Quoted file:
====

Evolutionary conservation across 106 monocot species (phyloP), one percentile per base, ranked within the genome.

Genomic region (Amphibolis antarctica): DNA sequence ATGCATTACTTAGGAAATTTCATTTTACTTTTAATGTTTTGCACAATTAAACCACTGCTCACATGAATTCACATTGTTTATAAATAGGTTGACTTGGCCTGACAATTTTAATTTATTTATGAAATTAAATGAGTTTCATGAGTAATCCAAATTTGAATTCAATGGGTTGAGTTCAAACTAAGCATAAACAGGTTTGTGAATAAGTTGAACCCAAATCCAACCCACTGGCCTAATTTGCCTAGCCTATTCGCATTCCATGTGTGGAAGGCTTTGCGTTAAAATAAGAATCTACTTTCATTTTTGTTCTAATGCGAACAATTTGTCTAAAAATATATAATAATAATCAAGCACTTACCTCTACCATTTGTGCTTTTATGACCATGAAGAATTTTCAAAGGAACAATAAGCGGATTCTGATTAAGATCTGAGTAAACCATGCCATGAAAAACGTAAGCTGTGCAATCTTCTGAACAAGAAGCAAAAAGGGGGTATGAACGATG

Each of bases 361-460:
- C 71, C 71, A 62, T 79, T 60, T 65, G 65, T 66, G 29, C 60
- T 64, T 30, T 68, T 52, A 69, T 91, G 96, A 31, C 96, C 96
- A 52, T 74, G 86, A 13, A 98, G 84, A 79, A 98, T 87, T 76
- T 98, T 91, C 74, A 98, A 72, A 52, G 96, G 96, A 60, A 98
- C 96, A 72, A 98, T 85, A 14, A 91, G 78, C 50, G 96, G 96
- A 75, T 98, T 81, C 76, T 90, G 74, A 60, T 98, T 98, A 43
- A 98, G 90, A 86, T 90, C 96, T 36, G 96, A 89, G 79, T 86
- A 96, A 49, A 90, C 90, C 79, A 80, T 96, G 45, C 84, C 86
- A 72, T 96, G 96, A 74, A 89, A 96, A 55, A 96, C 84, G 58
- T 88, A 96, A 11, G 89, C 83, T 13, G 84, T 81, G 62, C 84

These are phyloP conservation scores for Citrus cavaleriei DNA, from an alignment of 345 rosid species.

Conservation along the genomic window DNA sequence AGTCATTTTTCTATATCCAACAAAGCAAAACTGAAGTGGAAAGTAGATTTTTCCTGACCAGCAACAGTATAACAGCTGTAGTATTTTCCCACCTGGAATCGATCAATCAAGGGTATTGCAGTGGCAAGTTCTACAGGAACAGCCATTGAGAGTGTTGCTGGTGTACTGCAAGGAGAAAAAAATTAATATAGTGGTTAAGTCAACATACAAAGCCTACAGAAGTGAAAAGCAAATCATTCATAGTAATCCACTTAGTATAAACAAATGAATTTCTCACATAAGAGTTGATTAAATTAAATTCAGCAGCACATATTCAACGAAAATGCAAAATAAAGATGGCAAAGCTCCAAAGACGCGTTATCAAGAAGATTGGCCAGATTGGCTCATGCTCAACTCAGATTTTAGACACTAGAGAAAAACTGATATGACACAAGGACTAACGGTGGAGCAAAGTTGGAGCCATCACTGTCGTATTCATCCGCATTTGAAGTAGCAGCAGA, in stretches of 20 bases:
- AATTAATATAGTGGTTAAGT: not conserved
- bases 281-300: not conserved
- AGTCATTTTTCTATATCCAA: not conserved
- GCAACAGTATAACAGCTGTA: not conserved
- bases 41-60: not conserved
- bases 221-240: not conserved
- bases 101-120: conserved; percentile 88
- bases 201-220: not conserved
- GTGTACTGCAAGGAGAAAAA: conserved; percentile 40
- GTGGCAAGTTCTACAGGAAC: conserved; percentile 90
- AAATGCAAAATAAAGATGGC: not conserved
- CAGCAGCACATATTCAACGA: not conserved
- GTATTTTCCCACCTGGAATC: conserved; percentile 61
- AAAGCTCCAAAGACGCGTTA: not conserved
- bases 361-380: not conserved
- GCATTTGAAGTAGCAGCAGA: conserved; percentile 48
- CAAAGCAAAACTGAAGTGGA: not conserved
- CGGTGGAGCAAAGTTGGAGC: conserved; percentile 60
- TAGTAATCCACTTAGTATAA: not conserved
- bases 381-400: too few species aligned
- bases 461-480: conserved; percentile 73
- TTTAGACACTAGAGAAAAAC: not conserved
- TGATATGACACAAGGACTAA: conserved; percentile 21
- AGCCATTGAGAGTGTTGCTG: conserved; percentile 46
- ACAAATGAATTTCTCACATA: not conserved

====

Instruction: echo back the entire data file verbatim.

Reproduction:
Evolutionary conservation across 106 monocot species (phyloP), one percentile per base, ranked within the genome.

Genomic region (Amphibolis antarctica): DNA sequence ATGCATTACTTAGGAAATTTCATTTTACTTTTAATGTTTTGCACAATTAAACCACTGCTCACATGAATTCACATTGTTTATAAATAGGTTGACTTGGCCTGACAATTTTAATTTATTTATGAAATTAAATGAGTTTCATGAGTAATCCAAATTTGAATTCAATGGGTTGAGTTCAAACTAAGCATAAACAGGTTTGTGAATAAGTTGAACCCAAATCCAACCCACTGGCCTAATTTGCCTAGCCTATTCGCATTCCATGTGTGGAAGGCTTTGCGTTAAAATAAGAATCTACTTTCATTTTTGTTCTAATGCGAACAATTTGTCTAAAAATATATAATAATAATCAAGCACTTACCTCTACCATTTGTGCTTTTATGACCATGAAGAATTTTCAAAGGAACAATAAGCGGATTCTGATTAAGATCTGAGTAAACCATGCCATGAAAAACGTAAGCTGTGCAATCTTCTGAACAAGAAGCAAAAAGGGGGTATGAACGATG

Each of bases 361-460:
- C 71, C 71, A 62, T 79, T 60, T 65, G 65, T 66, G 29, C 60
- T 64, T 30, T 68, T 52, A 69, T 91, G 96, A 31, C 96, C 96
- A 52, T 74, G 86, A 13, A 98, G 84, A 79, A 98, T 87, T 76
- T 98, T 91, C 74, A 98, A 72, A 52, G 96, G 96, A 60, A 98
- C 96, A 72, A 98, T 85, A 14, A 91, G 78, C 50, G 96, G 96
- A 75, T 98, T 81, C 76, T 90, G 74, A 60, T 98, T 98, A 43
- A 98, G 90, A 86, T 90, C 96, T 36, G 96, A 89, G 79, T 86
- A 96, A 49, A 90, C 90, C 79, A 80, T 96, G 45, C 84, C 86
- A 72, T 96, G 96, A 74, A 89, A 96, A 55, A 96, C 84, G 58
- T 88, A 96, A 11, G 89, C 83, T 13, G 84, T 81, G 62, C 84

These are phyloP conservation scores for Citrus cavaleriei DNA, from an alignment of 345 rosid species.

Conservation along the genomic window DNA sequence AGTCATTTTTCTATATCCAACAAAGCAAAACTGAAGTGGAAAGTAGATTTTTCCTGACCAGCAACAGTATAACAGCTGTAGTATTTTCCCACCTGGAATCGATCAATCAAGGGTATTGCAGTGGCAAGTTCTACAGGAACAGCCATTGAGAGTGTTGCTGGTGTACTGCAAGGAGAAAAAAATTAATATAGTGGTTAAGTCAACATACAAAGCCTACAGAAGTGAAAAGCAAATCATTCATAGTAATCCACTTAGTATAAACAAATGAATTTCTCACATAAGAGTTGATTAAATTAAATTCAGCAGCACATATTCAACGAAAATGCAAAATAAAGATGGCAAAGCTCCAAAGACGCGTTATCAAGAAGATTGGCCAGATTGGCTCATGCTCAACTCAGATTTTAGACACTAGAGAAAAACTGATATGACACAAGGACTAACGGTGGAGCAAAGTTGGAGCCATCACTGTCGTATTCATCCGCATTTGAAGTAGCAGCAGA, in stretches of 20 bases:
- AATTAATATAGTGGTTAAGT: not conserved
- bases 281-300: not conserved
- AGTCATTTTTCTATATCCAA: not conserved
- GCAACAGTATAACAGCTGTA: not conserved
- bases 41-60: not conserved
- bases 221-240: not conserved
- bases 101-120: conserved; percentile 88
- bases 201-220: not conserved
- GTGTACTGCAAGGAGAAAAA: conserved; percentile 40
- GTGGCAAGTTCTACAGGAAC: conserved; percentile 90
- AAATGCAAAATAAAGATGGC: not conserved
- CAGCAGCACATATTCAACGA: not conserved
- GTATTTTCCCACCTGGAATC: conserved; percentile 61
- AAAGCTCCAAAGACGCGTTA: not conserved
- bases 361-380: not conserved
- GCATTTGAAGTAGCAGCAGA: conserved; percentile 48
- CAAAGCAAAACTGAAGTGGA: not conserved
- CGGTGGAGCAAAGTTGGAGC: conserved; percentile 60
- TAGTAATCCACTTAGTATAA: not conserved
- bases 381-400: too few species aligned
- bases 461-480: conserved; percentile 73
- TTTAGACACTAGAGAAAAAC: not conserved
- TGATATGACACAAGGACTAA: conserved; percentile 21
- AGCCATTGAGAGTGTTGCTG: conserved; percentile 46
- ACAAATGAATTTCTCACATA: not conserved